When I look at Barbie, I see everything that I’m not but feel pressured to be. And that’s exactly what young girls see, too. Barbie isn’t a role model, she’s an accumulation of perceptions on how women and girls should look, implying that if you don’t look like her, you won’t be accepted, find success or be as valuable. However, young girls aren’t mature enough to see past these expectations and realize that they do not have to act or look like Barbie to live successfully.
We ask you to honor the role that all faculty play in the operation of LMU; to commit to working with us to restore the tenure model; to ensure fair and equitable compensation and benefits for all employees; to assist with career development (for the benefit of all parties); to affirm academic freedom for all; to ensure equal access and eligibility to research and publication resources; and most of all, to allow LMU’s adjunct faculty to vote on unionization unhampered, untrammeled, and un-coerced. Your email suggests that you are perhaps ready to offer a neutrality statement like that issued by our East-Coast sibling, Georgetown University, during their unionization. We would encourage you to do so and would praise such an action as the mark of a great president of an esteemed Catholic university, committed not only to quality higher education, but to our shared mission of social justice. We humbly request that you reaffirm the Church’s centuries-old support of labor unions and demonstrate to our faculty and students your good-faith commitment to LMU’s Catholic identity.
I find it offensive that people brush aside this topic because they either aren’t truly aware of what the implications are, or they don’t think it’s worth caring about. I’m so tired of how overlooked the objectification of women is. I’m a woman. I have to live with the pressures and expectations set by the media, just as any other woman does. While Barbie may not seem like the most conventional place to start a feminist movement, it’s still a place to start, and that’s as good as any. Sincerely,
On Behalf of LMUnified Adjunct Faculty,
We want to hear from you! firstname.lastname@example.org The Loyolan welcomes letters to the editor. All submissions must include the author’s first name, phone number, email address and year in school or relation to the University (i.e. alumnus, professor, etc). Submissions should be typed and no more than 300 words.
Timothy Burns, Charlotte D'Evelyn, David Garden, Arik Greenberg, Emily Hallock, John Hartmann, Tania Maync, Kathleen Mclaughlin, Brian Moss, Darrin Murray, Matthew Peterson, Patrick Scott, Corinna Silva da Veiga Jardim, Chiara Sulprizio, Selene Zander
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life+arts Crop tops, board shorts and maxis: Oh my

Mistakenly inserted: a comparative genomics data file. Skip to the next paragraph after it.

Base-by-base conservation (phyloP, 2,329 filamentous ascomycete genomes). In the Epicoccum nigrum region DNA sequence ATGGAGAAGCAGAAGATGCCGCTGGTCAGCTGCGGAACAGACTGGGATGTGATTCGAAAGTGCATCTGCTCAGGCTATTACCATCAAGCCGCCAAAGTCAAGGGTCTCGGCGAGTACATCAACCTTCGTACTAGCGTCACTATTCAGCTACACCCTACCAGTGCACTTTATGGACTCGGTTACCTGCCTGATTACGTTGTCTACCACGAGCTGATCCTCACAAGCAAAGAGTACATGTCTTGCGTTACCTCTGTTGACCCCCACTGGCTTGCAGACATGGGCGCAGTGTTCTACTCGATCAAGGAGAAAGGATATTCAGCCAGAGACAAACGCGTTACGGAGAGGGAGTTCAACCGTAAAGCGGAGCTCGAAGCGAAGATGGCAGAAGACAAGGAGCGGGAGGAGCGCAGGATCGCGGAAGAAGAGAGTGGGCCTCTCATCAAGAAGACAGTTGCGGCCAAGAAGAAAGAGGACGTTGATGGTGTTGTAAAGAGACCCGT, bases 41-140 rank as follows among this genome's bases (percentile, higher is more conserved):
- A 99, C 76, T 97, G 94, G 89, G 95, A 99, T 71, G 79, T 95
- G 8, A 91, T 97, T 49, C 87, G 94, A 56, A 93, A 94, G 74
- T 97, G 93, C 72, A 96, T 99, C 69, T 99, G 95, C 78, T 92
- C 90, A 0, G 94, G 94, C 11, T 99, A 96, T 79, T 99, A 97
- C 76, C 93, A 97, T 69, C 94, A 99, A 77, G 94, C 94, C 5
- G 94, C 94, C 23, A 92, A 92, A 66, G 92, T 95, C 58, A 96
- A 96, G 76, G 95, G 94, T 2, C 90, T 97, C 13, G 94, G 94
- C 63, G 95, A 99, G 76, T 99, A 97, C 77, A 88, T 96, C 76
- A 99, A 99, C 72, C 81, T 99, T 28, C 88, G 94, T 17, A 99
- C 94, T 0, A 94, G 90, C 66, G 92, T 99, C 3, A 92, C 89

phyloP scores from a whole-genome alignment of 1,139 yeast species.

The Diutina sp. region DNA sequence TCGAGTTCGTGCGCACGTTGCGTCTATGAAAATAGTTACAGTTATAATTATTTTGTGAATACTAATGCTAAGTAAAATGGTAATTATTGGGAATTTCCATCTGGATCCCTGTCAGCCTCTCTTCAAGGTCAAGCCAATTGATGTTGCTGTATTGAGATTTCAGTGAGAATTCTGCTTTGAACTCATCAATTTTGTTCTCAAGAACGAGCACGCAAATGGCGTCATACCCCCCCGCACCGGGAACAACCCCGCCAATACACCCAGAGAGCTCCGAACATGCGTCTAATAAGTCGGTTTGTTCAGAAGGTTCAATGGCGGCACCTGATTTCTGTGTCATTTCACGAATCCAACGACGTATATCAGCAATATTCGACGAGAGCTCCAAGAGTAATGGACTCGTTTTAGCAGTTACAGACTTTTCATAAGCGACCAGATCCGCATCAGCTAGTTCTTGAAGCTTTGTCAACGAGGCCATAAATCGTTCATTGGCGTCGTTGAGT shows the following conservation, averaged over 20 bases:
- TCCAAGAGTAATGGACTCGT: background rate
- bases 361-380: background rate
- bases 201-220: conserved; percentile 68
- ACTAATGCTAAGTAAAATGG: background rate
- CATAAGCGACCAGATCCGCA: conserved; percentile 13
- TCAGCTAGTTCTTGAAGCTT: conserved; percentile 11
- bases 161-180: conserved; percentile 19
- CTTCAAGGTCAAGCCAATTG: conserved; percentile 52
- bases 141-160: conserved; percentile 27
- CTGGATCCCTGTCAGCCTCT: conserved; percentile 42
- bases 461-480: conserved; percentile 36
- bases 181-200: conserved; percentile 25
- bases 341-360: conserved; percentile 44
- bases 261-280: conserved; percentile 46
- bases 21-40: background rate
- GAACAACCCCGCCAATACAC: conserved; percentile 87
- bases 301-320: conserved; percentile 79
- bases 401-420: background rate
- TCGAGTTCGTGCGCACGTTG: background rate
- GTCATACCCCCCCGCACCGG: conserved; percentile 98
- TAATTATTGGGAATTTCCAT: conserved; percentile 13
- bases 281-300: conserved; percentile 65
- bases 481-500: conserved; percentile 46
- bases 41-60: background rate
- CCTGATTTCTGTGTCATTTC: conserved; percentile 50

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You’re vacation bound, but what to wear? Take a look at the hottest picks of the season. Ivetta Babadjanian Asst. Life+Arts Editor @LoyolanArts
inally, spring break is upon us. To many students, this means that it’s officially time to drink mojitos on the beaches of Cabo San Lucas, Mexico. Here are a few styles that will make you look glamorous for every photo-op, a.k.a. potential Instagram, while vacationing in Cabo. Crop Tops A bare midriff is a popular look that gives you the opportunity to show off how hard you’ve worked on that Cabo diet. Urban Outfitters has a wide range of crop tops that range from more simple looks to the bold and trendy. Worried about having enough money left for the trip? Forever 21 is your go-to spot. Flirty and fashionable, an affordable crop top can be found in every aisle. Swimwear A requirement for Cabo is a swimsuit for every mood. Whether you decide on a bikini, one-piece or a monokini – although I wouldn’t advise it; no one wants that kind of tan line – make sure it has you feeling comfortable. Mix and match your bikini tops and bottoms with different prints and colors so you’re the hottest one on the beach. Victoria’s Secret has special sales specifically for spring break to have you looking like an angel without the extra cost. Maxi Dress A maxi dress can be a defining outfit for your vacation experience. It’s great to wear
over your swimsuit when heading over to the beach, but it can also be a great look for dining out with friends. Free People has a unique selection of dresses that fall into the category of a sundress, or easily be dressed up for a fun night out. Accessories: Women Bring out those bold sunglasses, obnoxious yet stylish sun hats and cute beach bags. The most casual outfits can be amped up with some accessories that stand out. Don’t be afraid to go all out and enjoy your vacation while rocking some H&M jewelry. Board Shorts Board shorts will be seen all around at the beach, so have a little fun with your choice of design. Pick a cool look from American Eagle Outfitters that is comfortable, yet makes a statement while on the sand. Volcom is also a great resource for finding wellfitting board shorts at an affordable price. Canvas Slip-Ons Canvas slip-ons are a great way to go, as they are both stylish and practical. These are great for simply walking on the boardwalk or a late night out with friends. Get a simple yet classic design to go with every look from Vans, with prices ranging from $35 to $50. Accessories: Men Accessories are just as important for men as they are for women. How to show off some style without a shirt or shoes? Invest in a fedora and be the epitome of cool. Throw in a pair of aviators and watch the ladies flock to you. Dress up, soak up some sun, laugh until it hurts and enjoy your Cabo spring break in style. This is the opinion of Ivetta Babadjanian, a junior communication studies major from Glendale, Calif. Tweet comments to @LoyolanArts, or email cchenelle@ theloyolan.com.
Ivetta Babadjanian | Loyolan
Freshman business major Rachel Thomas looks Cabo-ready in a beach hat from Forever 21, a crop top from American Eagle Outfitters and a flowing maxi skirt from Forever 21.